EGU23-357, updated on 12 Apr 2023
EGU General Assembly 2023
© Author(s) 2023. This work is distributed under
the Creative Commons Attribution 4.0 License.

Is priming influenced more by in situ or incubation temperatures? Evidence from a 1500 m elevation gradient in the Amazon

Angela Katherine Martin Vivanco1, Outi-Maaria Sietiö1,2, Aino Seppänen1, Bruno Glaser3, Oona Uhlgren1, Kevin Mganga1,4, Subin Kalu1, Andrew Nottingham5, and Kristiina Karhu1
Angela Katherine Martin Vivanco et al.
  • 1Helsinki University, Forest Sciences, Helsinki, Finland (
  • 2Current address: Häme University of Applied Sciences, 13101 Hämeenlinna, Finland
  • 3University Halle - Martin-Luther, Faculty of Natural Sciences III, 06120 Halle, Germany
  • 4Current address: Utrecht University, Copernicus Institute of Sustainable Development, Utrecht, Netherlands
  • 5University of Leeds, School of Geography, LS2 9JT Leeds, United Kingdom


Growing attention has been paid to the significance of microbial metabolism for soil carbon (C) and nutrient cycle as well as their feedback effects on global warming. The estimated annual release of carbon dioxide from soil microbial respiration is 60 petagrams, and because aged native soil organic matter (SOM) has higher temperature sensitivity, the anticipated warming is expected to speed up its C release. Warming might increase litter and root exudate C inputs to hasten the decomposition of older SOM through priming effects. Microorganisms, however, have a rapid rate of growth and turnover and the new SOC formation from labile C inputs may be able to partly counteract the C losses through primed SOM decomposition. We are examining how temperature and the availability of C and nutrients affect the size and direction of priming effects. We conducted an incubation experiment on intact soil cores collected from altitudes ranging from 1500 to 3050 m a.s.l, and that were part of the Kosñipata gradient in the Peruvian Amazon. We incubated the soils for seven months, at two different temperatures to evaluate the impact of temperature, on the magnitude of priming effect caused by added 13C-labeled glucose, which was used as a model compound for labile root derived C inputs. At the end of the incubation, we determined the amount of 13C integrated into the microbial biomass and amino sugars, as well as the 13C remaining in bulk SOM.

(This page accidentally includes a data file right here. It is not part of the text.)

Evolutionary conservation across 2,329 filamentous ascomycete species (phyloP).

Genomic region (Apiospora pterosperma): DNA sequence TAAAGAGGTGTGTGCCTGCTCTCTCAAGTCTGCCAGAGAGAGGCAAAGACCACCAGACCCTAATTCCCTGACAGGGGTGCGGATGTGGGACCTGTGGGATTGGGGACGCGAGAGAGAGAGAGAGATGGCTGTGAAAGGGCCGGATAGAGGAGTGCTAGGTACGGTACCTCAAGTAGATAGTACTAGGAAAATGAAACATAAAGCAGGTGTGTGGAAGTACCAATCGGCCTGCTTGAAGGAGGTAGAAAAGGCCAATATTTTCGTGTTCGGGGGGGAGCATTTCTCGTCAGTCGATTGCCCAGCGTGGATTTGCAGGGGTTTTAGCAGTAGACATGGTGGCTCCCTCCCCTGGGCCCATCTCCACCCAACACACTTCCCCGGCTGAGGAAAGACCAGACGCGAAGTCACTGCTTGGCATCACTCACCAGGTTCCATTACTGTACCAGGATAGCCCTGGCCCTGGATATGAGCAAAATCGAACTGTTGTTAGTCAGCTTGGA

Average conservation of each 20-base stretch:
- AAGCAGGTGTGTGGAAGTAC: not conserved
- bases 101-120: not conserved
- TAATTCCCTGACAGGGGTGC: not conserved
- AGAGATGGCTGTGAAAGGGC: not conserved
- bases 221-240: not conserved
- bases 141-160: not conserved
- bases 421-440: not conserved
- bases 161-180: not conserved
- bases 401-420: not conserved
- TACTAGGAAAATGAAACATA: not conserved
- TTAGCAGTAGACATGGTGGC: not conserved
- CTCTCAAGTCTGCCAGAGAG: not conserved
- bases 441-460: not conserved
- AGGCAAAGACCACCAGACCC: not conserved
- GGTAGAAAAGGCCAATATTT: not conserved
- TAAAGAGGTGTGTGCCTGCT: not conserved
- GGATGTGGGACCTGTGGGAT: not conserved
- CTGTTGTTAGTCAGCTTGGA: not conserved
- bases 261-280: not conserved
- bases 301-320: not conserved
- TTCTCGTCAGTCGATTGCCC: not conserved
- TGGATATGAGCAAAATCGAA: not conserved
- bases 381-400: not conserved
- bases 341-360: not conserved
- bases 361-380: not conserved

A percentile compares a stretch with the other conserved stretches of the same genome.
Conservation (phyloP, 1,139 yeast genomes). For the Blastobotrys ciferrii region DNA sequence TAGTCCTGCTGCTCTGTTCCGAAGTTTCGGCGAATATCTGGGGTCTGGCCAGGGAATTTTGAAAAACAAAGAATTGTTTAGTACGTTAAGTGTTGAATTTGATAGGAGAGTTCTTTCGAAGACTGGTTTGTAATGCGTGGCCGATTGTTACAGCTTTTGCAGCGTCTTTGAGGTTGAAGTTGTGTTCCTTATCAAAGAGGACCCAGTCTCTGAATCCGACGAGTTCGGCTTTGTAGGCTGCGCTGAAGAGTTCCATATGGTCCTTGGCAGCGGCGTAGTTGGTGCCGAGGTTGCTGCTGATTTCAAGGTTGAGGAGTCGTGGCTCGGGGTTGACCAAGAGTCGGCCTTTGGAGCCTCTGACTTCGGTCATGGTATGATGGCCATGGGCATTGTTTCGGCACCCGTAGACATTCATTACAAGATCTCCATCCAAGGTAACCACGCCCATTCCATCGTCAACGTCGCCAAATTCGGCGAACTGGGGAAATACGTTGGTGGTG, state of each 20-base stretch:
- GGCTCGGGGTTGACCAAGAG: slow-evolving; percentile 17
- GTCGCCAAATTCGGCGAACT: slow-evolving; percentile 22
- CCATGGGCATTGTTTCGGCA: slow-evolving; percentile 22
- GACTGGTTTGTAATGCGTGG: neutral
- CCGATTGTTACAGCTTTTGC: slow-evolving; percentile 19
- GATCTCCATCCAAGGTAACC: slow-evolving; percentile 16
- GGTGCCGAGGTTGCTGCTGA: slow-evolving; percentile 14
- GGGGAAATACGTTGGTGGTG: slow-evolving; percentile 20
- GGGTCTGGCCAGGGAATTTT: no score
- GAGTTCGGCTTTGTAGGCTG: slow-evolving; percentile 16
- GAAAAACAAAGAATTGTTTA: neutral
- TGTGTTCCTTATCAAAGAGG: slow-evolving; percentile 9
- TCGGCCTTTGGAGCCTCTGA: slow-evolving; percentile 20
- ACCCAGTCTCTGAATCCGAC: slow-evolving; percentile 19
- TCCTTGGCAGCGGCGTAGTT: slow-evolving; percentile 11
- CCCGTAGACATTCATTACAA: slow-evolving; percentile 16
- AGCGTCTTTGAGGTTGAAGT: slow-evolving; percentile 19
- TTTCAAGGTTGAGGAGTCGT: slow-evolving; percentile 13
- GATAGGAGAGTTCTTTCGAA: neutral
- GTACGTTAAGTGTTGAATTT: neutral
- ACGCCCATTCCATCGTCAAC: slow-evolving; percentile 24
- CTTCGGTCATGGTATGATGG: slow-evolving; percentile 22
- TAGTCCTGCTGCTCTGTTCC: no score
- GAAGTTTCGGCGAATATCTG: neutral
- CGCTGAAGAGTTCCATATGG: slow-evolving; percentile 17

Soil organic carbon, Priming effect, Soil respiration, Microbial residues, Elevational (altitudinal) gradient, Amazon

How to cite: Martin Vivanco, A. K., Sietiö, O.-M., Seppänen, A., Glaser, B., Uhlgren, O., Mganga, K., Kalu, S., Nottingham, A., and Karhu, K.: Is priming influenced more by in situ or incubation temperatures? Evidence from a 1500 m elevation gradient in the Amazon, EGU General Assembly 2023, Vienna, Austria, 24–28 Apr 2023, EGU23-357,, 2023.

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